Activists greet President Obama in Silicon Valley urging action to save the Internet
“Barack Obama, yes you can,
Stop Tom Wheeler’s stupid plan!”
More than 100 activists with netroots groups MoveOn.org, Free Press, CREDO, Color of Change, Demand Progress, and others gathered Wednesday morning outside President Obama’s visit to a wealthy neighborhood of Silicon Valley, the epicenter of the tech industry, with that chant—catching the attention of the President’s entourage, local and national media, and hundreds of morning commuters en route to their tech jobs. (Full list of press hits below).
At issue? President Obama is sitting on the sidelines while the FCC chair that he appointed moves ahead with a plan that would kill the Internet as a level playing field for all. He has a choice—allow the FCC to do the bidding of Verizon and Comcast and oversee the death of the open Internet, or use his political megaphone to call for the real solution: treating the Internet as a public utility.
A coalition of young people, people of color, and women—who used the open Internet in new and innovative ways to organize people to engage in politics–propelled President Obama to office in 2008 and 2012. Since his first campaign, President Obama has promised to preserve the open Internet that helped him get elected and that every American relies on to access information, start a new business, and compete on a level playing field–but he has yet to address the issue this summer or push for the FCC to preserve true “Net Neutrality” by treating broadband Internet as a public utility.
“Without a free and open internet, we couldn’t have created Color of Change,” James Rucker–founder of the online group that formed in the wake of Hurricane Katrina to strengthen the political voice of Black America—told the assembled crowd.
Corynne McSherry of Electronic Frontier Foundation, Helen Grieco of Common Cause and yours truly, Victoria Kaplan of MoveOn.org, also addressed the crowd. MoveOn.org Political Action, Free Press, Common Cause, CREDO Action, Color of Change, Demand Progress, the Media Alliance, Code Pink, Daily Kos, SumOfUs, Progressives United, ACLU, and the Greenlining Institute supported the action.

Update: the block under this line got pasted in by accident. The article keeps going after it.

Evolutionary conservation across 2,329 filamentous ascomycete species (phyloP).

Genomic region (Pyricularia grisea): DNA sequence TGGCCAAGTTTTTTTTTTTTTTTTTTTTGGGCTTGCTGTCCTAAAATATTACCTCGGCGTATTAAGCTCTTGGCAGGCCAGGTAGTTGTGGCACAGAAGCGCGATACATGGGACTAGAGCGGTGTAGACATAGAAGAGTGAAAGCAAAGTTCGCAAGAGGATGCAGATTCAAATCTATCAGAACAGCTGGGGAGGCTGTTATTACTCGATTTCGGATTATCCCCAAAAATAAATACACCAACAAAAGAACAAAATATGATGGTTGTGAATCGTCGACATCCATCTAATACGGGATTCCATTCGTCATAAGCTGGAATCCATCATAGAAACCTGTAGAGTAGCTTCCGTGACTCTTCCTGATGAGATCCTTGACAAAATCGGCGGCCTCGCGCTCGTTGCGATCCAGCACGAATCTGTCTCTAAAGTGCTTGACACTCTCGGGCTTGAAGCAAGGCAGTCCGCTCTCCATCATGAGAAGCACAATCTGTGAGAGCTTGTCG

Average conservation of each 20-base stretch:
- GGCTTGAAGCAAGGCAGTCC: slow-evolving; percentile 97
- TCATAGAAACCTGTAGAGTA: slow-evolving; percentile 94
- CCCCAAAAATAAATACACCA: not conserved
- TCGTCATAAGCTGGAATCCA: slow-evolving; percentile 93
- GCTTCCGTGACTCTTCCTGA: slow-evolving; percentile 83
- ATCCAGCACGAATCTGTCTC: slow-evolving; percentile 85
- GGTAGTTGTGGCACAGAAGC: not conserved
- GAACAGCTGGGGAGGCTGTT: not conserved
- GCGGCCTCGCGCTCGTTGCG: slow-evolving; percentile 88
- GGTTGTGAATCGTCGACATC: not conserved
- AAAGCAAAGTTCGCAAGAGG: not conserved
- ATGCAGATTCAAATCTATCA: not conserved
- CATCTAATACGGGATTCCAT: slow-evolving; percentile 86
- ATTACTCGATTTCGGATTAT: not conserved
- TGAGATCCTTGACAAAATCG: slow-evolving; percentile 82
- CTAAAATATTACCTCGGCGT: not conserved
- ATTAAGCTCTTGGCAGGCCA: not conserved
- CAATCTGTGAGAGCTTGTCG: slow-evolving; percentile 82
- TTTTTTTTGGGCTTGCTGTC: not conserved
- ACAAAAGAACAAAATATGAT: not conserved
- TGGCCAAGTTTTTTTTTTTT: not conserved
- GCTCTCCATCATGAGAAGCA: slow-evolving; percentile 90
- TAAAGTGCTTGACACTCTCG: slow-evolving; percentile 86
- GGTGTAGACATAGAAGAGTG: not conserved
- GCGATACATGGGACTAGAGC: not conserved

As I’m writing this, Net Neutrality activists in Los Angeles are gathering near the president’s next stop—he’s scheduled to arrive Wednesday evening for another fundraiser, at the of home Hollywood producer Shonda Rhimes, who is herself a Net Neutrality advocate.
Here’s a news round-up. We’ll keep adding as we learn more!
NBC Bay Area: Not Everyone in Silicon Valley Happy to See President Obama
NBC Bay Area: President Obama in Bay Area for Fundraiser, Draws Criticism
ABC7 News: President Obama Swings Through Bay Area for Fundraising Trip
ABC7 News: Pres. Obama Greeted by Protests in the Bay Area
KNTV (NBC Bay Area): Morning News Clip
KTVU: President Obama to arrive in Bay Area for fundraiser
The Hill: Obama passes net neutrality protesters on Silicon Valley trip
KCRA3: Morning News Clip
CBS Los Angeles: ‘Net Neutrality’ Protesters To Remind Obama Of Campaign Pledge
UT San Diego: NorCal Daybook
Palo Alto Online: President arrives in Bay Area for Los Altos Hills event
Cupertino Patch: Activists Plan Los Altos Rally During President Obama’s Visit
Menlo Park-Atherton Patch: President Obama Arriving in the South Bay for a Fundraiser
(also in Sonoma Valley Patch, Saratoga Patch, Campbell Patch, Pinole-Hercules Patch, Redwood City-Woodside Patch, Burlingame-Hillsborough Patch, Half Moon Bay Patch, Pacific Patch, Lakspur-Corte Madera Patch, Petaluma Patch, San Bruno Patch, Los Altos Patch)
San Jose Mercury News: Obama in Bay Area for two fundraisers; Republicans criticize trip
San Jose Mercury News: Obama, in town to pass the collection plate, touts accomplishments
(same story also in Inside Bay Area)
Los Angeles Times: L.A.-bound Obama sticking to fundraising, event schedule amid protests
Silicon Valley Business Journal: Obama, in Silicon Valley to fundraise, attracts Net Neutrality protesters
SFGate: ‘Don’t kill the Internet,’ protesters urge Obama in Los Altos